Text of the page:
“We’re number 1! We’re number 1!” We heard that a lot after the summer Olympics, though not so much these days after a Packers game. It doesn’t seem too incongruous at a sporting event, but I have to admit it feels kind of cheesy when applied to where we work. And when it comes to the hospital, what exactly does it mean, anyway? The last time Parents magazine did a ranking, in 2009, they rated CHW the third best children’s hospital in the country. That felt pretty darn good. (We are currently gathering data for their new survey, and hope to be ranked at least as highly.) In the 2011 US News and World Report survey (we were unable to collect the necessary data to participate in 2012 because of the demands of preparing for Epic), we were not even among the top 10, though we ranked in the top 35 in all 10 specialties evaluated. So what’s that about? Part of it is that a large percentage (about one-third) of the US News ranking is based on “reputation,” which is at best subjective. But perhaps it also reflects how hard it is to measure quality.
Not that it has stopped people from trying. Whether it is RateMDs.com or Angie’s list, which simply allows patients to post their anecdotes; proprietary services list MD Nationwide that pull together “data” on physician quality; or payers like United Healthcare’s Premium® designation, there is no shortage of ways for our “performance” to be reported on.
Even for the well-intended, one challenge is that quality is multi-dimensional. I think we’re all pretty familiar with the IOM quality domains: effectiveness, safety, efficiency, timeliness, patient-centeredness, and equity. Most providers have traditionally tended to emphasize effectiveness to the exclusion of other dimensions, but I believe that view has begun to change. Even so, we tend to be skeptical of efforts to measure and report on quality (perhaps understandable given some of the sorry efforts already noted). Some aspects of quality are things we can measure directly (e.g., cardiac surgery survival rates, central-line associated bloodstream infection rate, wait times, family satisfaction), others by (admitted imperfect) proxy (e.g., provider training and qualifications, staffing levels). But in the end, even these things are problematic. What are the best indicators of efficiency? If there is a trade-off between two different aspects of quality, how do you decide which is more important? The answers may depend in large part on one’s point of view. Coming up with a simple composite that allows one to rate hospitals or providers seems, well, simplistic at best.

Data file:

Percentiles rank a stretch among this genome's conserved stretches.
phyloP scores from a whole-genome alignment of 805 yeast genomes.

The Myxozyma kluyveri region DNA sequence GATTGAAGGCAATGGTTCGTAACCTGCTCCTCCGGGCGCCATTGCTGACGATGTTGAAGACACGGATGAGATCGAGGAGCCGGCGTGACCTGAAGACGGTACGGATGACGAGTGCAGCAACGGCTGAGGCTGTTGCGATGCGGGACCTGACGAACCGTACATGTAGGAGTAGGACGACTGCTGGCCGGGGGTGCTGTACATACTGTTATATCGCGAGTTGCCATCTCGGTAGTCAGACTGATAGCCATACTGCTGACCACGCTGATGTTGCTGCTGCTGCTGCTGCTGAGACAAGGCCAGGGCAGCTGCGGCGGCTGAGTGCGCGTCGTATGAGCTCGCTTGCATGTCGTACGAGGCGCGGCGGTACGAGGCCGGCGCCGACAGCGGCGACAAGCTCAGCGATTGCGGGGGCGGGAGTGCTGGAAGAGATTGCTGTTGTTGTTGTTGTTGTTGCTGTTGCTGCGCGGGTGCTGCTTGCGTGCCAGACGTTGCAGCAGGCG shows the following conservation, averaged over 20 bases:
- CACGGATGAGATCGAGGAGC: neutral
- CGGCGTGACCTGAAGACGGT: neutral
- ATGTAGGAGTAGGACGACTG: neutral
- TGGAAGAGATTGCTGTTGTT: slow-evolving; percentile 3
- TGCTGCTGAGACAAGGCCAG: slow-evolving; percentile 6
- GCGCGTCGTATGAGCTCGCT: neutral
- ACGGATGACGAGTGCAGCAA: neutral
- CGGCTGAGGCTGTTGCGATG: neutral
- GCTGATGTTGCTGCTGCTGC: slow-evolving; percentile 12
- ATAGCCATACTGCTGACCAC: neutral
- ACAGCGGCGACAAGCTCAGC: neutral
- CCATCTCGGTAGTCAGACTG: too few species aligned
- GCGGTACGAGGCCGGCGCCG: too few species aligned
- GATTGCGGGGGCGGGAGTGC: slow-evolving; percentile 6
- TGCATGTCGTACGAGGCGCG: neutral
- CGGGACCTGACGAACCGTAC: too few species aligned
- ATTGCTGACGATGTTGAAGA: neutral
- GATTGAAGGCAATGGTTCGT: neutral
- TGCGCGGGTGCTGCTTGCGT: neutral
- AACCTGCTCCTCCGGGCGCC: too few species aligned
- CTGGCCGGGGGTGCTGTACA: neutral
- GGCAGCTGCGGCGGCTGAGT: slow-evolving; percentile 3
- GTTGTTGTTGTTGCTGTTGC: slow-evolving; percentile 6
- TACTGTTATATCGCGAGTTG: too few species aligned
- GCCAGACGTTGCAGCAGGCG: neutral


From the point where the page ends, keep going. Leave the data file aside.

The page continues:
Or is it? Perhaps, as Supreme Court Justice Potter Stewart famously said of pornography, “I cannot say what it is, but I know it when I see it.” I rather like the definition provided by Louis Graff, an emergency physician: quality is “the care health professionals would want to receive if they got sick.” So while I don’t want to minimize the importance of outside perspectives, regardless of what Parents magazine or US News ends up deciding (and I do appreciate those who have worked to gather the data for those surveys!!), I know that what I see every day at Children’s meets that last definition of quality. You are number 1!